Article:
The Lamb Lies Down on Broadway by Genesis

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The Lamb Lies Down on Broadway by Genesis
The Lamb Lies Down on Broadway by Genesis

Album Released: 1974

The Lamb Lies Down on Broadway ::: Artwork
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Cole Reviews  24th Apr 2017
A frustrating double album. The first LP has a bunch of wonderful songs, particularly all of Side One, but the second LP - apart from "it" - can more or less be thrown out the window. And don't try to follow the storyline, it'll give you a headache.

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1.The Lamb Lies Down on Broadway4:50
2.Fly on a Windshield4:22
3.Broadway Melody of 19740:33
4.Cuckoo Cocoon2:11
5.In the Cage8:15
6.The Grand Parade of Lifeless Packaging2:45
7.Back in N.Y.C.5:24
8.Hairless Heart2:31
9.Counting Out Time3:42
10.The Carpet Crawlers5:15
11.The Chamber of 32 Doors5:41
12.Lilywhite Lilith2:42
13.The Waiting Room5:24
15.The Supernatural Anaesthetist2:59
16.The Lamia6:57
17.Silent Sorrow in Empty Boats3:07
18.The Colony of Slippermen8:13
20.The Light Dies Down on Broadway3:32
21.Riding the Scree3:57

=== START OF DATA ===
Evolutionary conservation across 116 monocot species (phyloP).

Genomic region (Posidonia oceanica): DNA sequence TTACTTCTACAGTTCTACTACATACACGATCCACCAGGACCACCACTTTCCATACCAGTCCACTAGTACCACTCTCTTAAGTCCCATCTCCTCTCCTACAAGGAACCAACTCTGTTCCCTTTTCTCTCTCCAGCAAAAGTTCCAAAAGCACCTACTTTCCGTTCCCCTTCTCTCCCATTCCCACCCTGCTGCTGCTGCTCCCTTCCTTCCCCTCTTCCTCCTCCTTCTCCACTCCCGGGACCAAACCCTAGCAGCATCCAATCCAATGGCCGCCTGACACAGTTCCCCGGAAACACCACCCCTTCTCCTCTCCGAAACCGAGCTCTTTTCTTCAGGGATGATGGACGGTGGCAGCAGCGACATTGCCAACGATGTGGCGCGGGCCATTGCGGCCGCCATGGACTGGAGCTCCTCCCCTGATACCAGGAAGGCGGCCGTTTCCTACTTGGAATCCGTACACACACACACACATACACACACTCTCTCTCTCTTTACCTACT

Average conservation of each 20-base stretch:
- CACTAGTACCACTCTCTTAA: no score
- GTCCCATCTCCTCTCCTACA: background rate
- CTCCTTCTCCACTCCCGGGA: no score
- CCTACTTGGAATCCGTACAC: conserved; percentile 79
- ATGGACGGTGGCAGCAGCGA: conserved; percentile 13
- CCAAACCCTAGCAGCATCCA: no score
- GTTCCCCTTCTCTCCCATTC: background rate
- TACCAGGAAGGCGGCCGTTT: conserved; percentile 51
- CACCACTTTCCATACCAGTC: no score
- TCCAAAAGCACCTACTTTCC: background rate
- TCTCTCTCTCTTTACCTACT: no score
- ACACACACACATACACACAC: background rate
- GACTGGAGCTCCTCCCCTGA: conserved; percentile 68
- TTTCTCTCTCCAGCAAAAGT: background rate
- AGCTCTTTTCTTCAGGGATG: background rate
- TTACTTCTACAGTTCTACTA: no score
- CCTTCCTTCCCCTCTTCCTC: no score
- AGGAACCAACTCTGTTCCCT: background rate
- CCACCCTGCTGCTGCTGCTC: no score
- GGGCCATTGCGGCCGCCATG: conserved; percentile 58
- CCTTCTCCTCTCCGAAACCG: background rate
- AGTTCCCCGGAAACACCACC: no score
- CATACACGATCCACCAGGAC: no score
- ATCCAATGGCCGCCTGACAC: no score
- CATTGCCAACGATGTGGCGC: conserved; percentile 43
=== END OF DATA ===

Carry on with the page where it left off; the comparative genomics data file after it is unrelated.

22.In the Rapids2:26


Considering my aversion to albums that extend beyond the 60-minute mark, it's surprising I like as many double albums as I do (The Beatles, Physical Graffiti and Songs in the Key of Life are three that come to mind), but The Lamb Lies Down On Broadway really does test my patience.

This climax of the Peter Gabriel period of Genesis is a truly expansive set, following the adventures of a Puerto Rican character known as Rael, who goes to New York's underground where he has to face various creatures in order to save his brother John, although the lyrics are characteristically cryptic.

The music is also characteristic in its elaborate pieces. The problem is that there are too many songs that just don't do much for me, which is a shame because, at its best, this release does include some exceptional material.